“We’re in roughly 67 countries and from a regulatory perspective to date for information cybersecurity we’ve identified about 330 regulations around the globe with close to 80 of those just being in the U.S.,” said Ann Lavis, senior vice president, US head of information security risk at HSBC. “The only way we can beat all the threats that are coming in today, and there are going to be so many more coming, is if we start talking more with each other. But we’ve got to have that common framework.”
Bankers argue that each year they are bogged down by hundreds of questions from examiners at various regulatory agencies on cybersecurity risk management that could be streamlined.
Read more: American Banker
Gartner says data and analytics risks are audit executives’ prime concerns for 2019
Risks surrounding data and analytics are the primary concerns of chief audit executives (CAEs) for 2019, according to Gartner, Inc. Based on a survey of 144 CAE clients, Gartner has identified the major risks that boards, audit committees and executives need to prepare for in the coming year.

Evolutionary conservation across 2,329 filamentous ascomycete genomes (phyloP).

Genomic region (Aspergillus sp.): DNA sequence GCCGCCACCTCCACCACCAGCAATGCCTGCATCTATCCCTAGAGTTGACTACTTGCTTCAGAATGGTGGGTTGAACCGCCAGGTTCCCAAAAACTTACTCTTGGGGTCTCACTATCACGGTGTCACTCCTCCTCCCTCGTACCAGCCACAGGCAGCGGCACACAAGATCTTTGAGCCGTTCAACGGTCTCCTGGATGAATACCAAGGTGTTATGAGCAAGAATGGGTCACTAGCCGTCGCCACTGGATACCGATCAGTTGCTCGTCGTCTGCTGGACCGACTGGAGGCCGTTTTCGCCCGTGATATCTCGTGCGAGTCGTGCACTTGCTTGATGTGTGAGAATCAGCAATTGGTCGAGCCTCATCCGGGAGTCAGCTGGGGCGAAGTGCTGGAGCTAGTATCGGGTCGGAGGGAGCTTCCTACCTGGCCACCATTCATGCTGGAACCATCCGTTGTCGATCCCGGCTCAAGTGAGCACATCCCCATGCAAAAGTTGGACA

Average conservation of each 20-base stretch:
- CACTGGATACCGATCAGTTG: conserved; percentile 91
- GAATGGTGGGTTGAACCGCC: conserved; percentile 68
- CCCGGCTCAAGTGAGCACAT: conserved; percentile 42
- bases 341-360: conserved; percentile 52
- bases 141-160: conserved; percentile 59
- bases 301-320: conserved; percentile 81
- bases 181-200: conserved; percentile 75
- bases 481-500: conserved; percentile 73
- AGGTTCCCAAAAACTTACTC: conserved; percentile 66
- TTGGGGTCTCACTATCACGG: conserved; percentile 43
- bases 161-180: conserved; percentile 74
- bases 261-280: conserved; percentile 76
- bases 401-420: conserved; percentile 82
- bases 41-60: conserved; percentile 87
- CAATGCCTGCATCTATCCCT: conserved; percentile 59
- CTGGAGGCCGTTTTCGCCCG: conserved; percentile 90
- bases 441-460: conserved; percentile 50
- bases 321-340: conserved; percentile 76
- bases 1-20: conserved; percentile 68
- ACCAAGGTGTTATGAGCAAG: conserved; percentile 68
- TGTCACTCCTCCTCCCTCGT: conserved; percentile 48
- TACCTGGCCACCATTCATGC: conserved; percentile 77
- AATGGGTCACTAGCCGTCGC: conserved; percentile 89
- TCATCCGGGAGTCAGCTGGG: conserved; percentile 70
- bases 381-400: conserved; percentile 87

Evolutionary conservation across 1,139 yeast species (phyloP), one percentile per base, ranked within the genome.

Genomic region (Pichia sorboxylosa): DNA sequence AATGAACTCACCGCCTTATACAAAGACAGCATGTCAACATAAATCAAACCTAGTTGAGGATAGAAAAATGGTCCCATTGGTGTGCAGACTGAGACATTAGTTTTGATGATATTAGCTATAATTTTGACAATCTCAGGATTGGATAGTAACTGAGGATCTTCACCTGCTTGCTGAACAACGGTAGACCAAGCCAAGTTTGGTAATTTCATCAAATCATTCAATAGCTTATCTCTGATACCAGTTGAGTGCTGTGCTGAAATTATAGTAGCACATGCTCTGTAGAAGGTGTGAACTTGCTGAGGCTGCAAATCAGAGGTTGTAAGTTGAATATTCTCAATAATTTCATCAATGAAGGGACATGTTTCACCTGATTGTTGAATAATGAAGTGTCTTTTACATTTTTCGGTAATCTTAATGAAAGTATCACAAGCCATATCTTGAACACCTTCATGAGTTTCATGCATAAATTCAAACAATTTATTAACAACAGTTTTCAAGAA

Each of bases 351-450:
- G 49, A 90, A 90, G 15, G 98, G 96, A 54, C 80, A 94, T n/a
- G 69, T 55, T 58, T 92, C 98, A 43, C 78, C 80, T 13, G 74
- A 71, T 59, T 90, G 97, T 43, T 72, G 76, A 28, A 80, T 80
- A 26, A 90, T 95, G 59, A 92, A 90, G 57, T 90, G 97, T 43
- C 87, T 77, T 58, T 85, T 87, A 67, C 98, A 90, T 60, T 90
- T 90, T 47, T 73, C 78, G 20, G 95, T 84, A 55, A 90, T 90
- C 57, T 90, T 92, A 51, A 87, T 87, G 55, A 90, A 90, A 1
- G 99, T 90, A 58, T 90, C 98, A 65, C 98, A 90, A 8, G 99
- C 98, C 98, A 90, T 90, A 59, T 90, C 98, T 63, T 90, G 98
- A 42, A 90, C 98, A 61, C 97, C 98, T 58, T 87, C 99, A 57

Pursuit of digital business models to drive growth has increased the amount of data collected and processed by businesses at a time when public and regulatory scrutiny is very high. This has led to heightened risks around data governance, which CAEs plan to watch closely.
“Companies face major challenges in applying proper data governance, maximizing the value they get from data, and complying with the fragmented data regulation landscape,” said Malcolm Murray, vice president of audit research at Gartner. “Recent high-profile data breaches and increased public attention have raised the stakes for organizational accountability, and it’s only going to get tougher in 2019.”
Read more: Business Wire